European markets have struggled today sliding back, after the gains of the last two days, hhowever the FTSE 100 appears to be defying that convention, just failing to close higher for the third day in a row, helped by the likes of basic resource stocks with BP and Royal Dutch Shell near the top of the index as brent crude prices top $75 a barrel.
GlaxoSmithKline shares are also higher after CEO Emma Walmsley outlined a new growth strategy for the business, by looking to separate the consumer health business, listing 80% of it as separate entity on the London Stock Exchange, while also setting some impressive sales and profit growth targets for every year out to 2026. The response to this new plan, leaving it with its pharma and vaccines division, while positive has been a little muted, although the shares are still just shy of their highs this year, suggesting that a lot of what has been announced may be largely priced in. The new business or “New GSK” as it is being called will have to cut its dividend in order to push more cash into R&D, however shareholders will receive some of the proceeds of the demerger.
On the downside, Phoenix Group is lower after announcing that Swiss Re has sold its 6.6% stake in the business
The housing market has been on fire over the last few months, with the stamp duty holiday, as well as people’s desire for more space during lockdown driving a tidal wave of demand outside the city centres. This trend has hurt Berkeley more than most due to its predominant London presence, where it has over 70% exposure, and where we have seen below trend price gains. Today’s full-year numbers showed that profits rose 2.9% to £518.1m, above the expectations that were guided in March when management said they expected to deliver a similar profit to last year, of around £504m. Revenues increased 14.7% to £2.2bn, with the company selling 2,825 homes at an average selling price of £770k., both of which were increases on last year’s numbers, a fairly decent performance given the various Covid-19 measures that have had to be implemented.
Forward sales guidance remains unchanged at £1.7bn, with the company saying it expects profits to remain steady over the next two years, while returning up to £280m a year to shareholders by way of dividends or buybacks. Investors don’t seem too disappointed by these numbers even though the shares have slipped back on the day.
Even some disappointing US economic data hasn’t been enough to temper the return of enthusiasm this week, with new home sales declining 5.9% for the second month in a row, while the latest flash services PMI fell back from 70.4 to 64.8.
China trucking start-up, Full Truck Alliance, after a 16% rally on its opening day of trading, has seen its shares slip back below $20 as some of the air comes out from the exuberant rally seen yesterday.
The US dollar has continued to retreat, on course for its third successive daily fall with the Australian, New Zealand and Canadian dollar outperforming due to the continued resilience in commodity prices. Markets appear to have absorbed the soothing noises of the likes of John Williams of the New York Fed and Fed chair Jay Powell yesterday that rates were not going anywhere any time soon, and that the Fed was prepared to tolerate slightly higher inflation in the short term, while the jobs market remained weak.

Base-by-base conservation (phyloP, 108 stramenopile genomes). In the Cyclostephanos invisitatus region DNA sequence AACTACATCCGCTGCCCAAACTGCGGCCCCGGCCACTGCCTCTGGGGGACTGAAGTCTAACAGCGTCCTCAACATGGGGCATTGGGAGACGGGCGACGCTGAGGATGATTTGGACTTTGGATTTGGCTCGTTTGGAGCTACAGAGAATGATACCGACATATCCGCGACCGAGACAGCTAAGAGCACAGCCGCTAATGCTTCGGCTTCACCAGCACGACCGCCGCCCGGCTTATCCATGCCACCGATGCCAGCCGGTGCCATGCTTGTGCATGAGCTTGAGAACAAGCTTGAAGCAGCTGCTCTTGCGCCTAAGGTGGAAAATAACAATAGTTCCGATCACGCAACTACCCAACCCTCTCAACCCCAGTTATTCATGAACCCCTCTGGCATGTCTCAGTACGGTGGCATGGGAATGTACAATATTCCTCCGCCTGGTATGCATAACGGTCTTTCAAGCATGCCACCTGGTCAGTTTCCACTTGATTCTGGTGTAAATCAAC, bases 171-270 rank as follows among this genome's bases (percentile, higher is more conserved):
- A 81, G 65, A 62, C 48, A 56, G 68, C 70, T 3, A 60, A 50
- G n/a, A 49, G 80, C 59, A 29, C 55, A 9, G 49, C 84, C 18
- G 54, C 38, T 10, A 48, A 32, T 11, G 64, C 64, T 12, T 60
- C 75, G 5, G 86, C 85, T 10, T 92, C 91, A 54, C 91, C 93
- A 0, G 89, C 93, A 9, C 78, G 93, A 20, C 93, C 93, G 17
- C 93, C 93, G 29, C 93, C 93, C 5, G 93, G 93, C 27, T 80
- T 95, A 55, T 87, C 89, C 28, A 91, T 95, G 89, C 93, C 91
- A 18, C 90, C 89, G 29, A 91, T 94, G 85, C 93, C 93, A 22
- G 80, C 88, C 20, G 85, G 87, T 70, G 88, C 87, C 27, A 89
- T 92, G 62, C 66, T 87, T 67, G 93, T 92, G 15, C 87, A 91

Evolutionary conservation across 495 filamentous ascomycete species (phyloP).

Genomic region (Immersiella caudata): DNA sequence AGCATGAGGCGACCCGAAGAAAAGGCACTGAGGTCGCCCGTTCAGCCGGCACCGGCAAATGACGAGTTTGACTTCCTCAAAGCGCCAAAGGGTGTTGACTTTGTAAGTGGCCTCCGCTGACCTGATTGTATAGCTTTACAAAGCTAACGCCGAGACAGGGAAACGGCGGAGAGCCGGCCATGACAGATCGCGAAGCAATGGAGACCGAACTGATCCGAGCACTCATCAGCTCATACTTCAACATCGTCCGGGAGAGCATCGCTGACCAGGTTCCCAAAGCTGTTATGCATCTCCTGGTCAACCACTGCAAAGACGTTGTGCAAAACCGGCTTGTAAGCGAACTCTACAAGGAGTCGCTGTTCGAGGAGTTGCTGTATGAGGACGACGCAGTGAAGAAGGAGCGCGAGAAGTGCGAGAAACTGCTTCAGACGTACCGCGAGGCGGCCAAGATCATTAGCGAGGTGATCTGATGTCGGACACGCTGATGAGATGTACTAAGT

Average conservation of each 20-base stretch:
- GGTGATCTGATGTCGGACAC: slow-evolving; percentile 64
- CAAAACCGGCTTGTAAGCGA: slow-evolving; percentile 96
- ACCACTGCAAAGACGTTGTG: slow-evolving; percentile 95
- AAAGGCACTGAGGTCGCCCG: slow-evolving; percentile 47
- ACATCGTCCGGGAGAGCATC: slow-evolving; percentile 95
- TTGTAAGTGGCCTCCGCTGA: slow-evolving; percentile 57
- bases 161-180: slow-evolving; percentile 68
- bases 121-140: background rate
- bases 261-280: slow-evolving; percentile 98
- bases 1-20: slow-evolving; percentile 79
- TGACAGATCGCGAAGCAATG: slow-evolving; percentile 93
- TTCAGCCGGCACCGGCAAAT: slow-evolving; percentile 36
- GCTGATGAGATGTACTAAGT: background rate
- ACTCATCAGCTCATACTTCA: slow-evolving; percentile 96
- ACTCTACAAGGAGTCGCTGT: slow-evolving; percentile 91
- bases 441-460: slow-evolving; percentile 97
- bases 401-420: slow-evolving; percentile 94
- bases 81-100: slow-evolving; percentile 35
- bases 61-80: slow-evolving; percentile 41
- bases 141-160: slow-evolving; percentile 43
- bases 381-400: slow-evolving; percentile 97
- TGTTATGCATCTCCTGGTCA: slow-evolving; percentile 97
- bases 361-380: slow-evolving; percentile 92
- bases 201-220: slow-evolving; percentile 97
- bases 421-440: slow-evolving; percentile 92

The pound is also doing well as it looks to retest 1.4000 and regain the levels we saw last week, helped by the latest flash PMI numbers, which have seen input prices continue to rise ever higher, which in turn could well see higher prices passed up to consumers. This trend, if sustained, will increase the pressure on the Bank of England to look at cutting back some of its emergency stimulus measures in the not-too-distant future, with the first dissent possibly coming as soon as tomorrow. Given the current trend it wouldn’t be a surprise to see the Bank of England to start tapering before the Federal Reserve
The pound may also be being helped by optimism that the current disagreements over the Northern Ireland protocol will get resolved by way of a more pragmatic approach, between the EU and UK.
Yesterday’s dip below $30,000 for bitcoin turned out to be a bit of a bear trap, with the cryptocurrency recovering to finish the day higher. Ethereum prices also recovered back above the $2,000 level, as the lack of follow-through on the downside prompted a bout of profit taking. While the China crackdown on bitcoin mining has prompted some weakness its only likely to displace that activity rather than stop it altogether.
Oil prices are continuing to edge higher as tightening supply contrives to drive down US inventories, after the latest API report showed a fall of 7.2m barrels. Today’s EIA data also showed inventories coming in lower than expected, with a decline of 7.6m barrels, and with no prospect of an Iran oil deal in the coming weeks, talk of looser travel restrictions will inevitably provide an upward bias for prices, and a move towards $80 a barrel.
Precious metals prices are also better bid, helped by the weaker US dollar, with palladium and silver outperforming.
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